“Never once was I exposed to proper sex education in school, so I educated myself,” he says. “For me to go in and do research, now that I work professionally in the field, that makes me have a passion to help anyone. And honestly, I can do that through pictures.”

Gilbert teamed with Fahari Arts Institute for their “Arts and AIDS” season, which addresses the disease through African-American perspectives. Gilbert was set to debut his photographic essay for the Poz Eyes exhibit in April, but there was a bump in the road.

“That didn’t happen as planned,” Fahari artistic director Harold Steward says. “But we’re reworking it and intend to have Terrance’s work up maybe by the end of summer.”

The intent of Poz Eyes is to feature exhibits by queer, poz black artists in solo shows. The rescheduling, however, worked in Gilbert’s favor: His pictorial essay is perpetually evolving, and he has added photos to his work.

“My goal is to do a day, to six months, to a year with this project,” he says. “And the year wrap up would roughly be around October. I have done portions of it at conferences and as well as the Positive Youth Conference which will be here in August.”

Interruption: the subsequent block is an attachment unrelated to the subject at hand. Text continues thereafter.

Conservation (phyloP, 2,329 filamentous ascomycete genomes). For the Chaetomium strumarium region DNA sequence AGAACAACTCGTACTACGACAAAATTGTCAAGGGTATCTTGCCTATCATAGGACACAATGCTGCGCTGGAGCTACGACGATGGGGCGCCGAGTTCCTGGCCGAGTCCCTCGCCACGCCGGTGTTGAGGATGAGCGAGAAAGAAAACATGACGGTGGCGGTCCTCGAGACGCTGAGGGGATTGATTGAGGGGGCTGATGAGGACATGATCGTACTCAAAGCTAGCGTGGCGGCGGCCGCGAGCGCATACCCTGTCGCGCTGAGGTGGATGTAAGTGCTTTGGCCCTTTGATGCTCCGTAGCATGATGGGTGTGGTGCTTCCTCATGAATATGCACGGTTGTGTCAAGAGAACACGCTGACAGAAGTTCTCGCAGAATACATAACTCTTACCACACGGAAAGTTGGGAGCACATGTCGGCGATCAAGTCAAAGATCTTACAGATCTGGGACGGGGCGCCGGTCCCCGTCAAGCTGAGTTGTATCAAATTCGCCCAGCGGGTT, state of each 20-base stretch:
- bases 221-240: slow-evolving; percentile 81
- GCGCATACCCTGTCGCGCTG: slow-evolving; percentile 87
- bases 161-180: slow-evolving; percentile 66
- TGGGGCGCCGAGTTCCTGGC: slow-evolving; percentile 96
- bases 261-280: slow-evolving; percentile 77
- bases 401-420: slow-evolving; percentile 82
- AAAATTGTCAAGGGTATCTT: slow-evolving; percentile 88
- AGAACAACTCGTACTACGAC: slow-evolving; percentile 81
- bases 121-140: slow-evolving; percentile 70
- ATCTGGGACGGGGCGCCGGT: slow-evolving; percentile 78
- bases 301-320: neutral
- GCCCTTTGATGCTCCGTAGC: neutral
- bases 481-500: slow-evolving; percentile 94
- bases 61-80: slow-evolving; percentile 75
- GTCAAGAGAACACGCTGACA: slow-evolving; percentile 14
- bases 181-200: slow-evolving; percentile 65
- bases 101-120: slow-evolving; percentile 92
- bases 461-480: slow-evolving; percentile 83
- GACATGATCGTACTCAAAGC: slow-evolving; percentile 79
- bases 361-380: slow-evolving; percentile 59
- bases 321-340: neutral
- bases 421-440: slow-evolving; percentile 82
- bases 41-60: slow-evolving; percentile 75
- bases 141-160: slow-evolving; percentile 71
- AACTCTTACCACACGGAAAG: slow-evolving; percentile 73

The photos range from abstract images of himself to daily living to visits to his doctor.

But Gilbert just isn’t about his pictures. Although it’s his artistic expression, he’s been an advocate for education and awareness with intent on teaching people his age, notably African-Americans, the language of HIV and the preventive nature people can approach it with. In Houston, he worked with Empowerment as an introduction to AIDS advocacy work. Upon moving to Dallas, he transferred to United Black Ellument to expand his work. He is now the Youth Ambassador for the Anthony Chisom AIDS Foundation, which the organization announced last Monday.

Although he speaks in a professional and serious demeanor, Gilbert chuckles at his own vanity and admits to pulling out the camera for random photos of himself to post on Facebook.
“I have like 1,300 pictures on there, and, like, 1,200 are of me,” he laughs.

The photographer who had been taking pictures since he was a child has the philosophy that every picture tells a story.  And his own story turns out to be one of the most compelling — and not just for him. Gilbert is documenting not only his own life, but also the face of HIV in a younger generation.

“I found this was my calling,” he says.

For more on Gilbert’s photography work, visit  TrademarkFotography.Blogspot.com.

This article appeared in the Dallas Voice print edition July 1, 2011.

—  Michael Stephens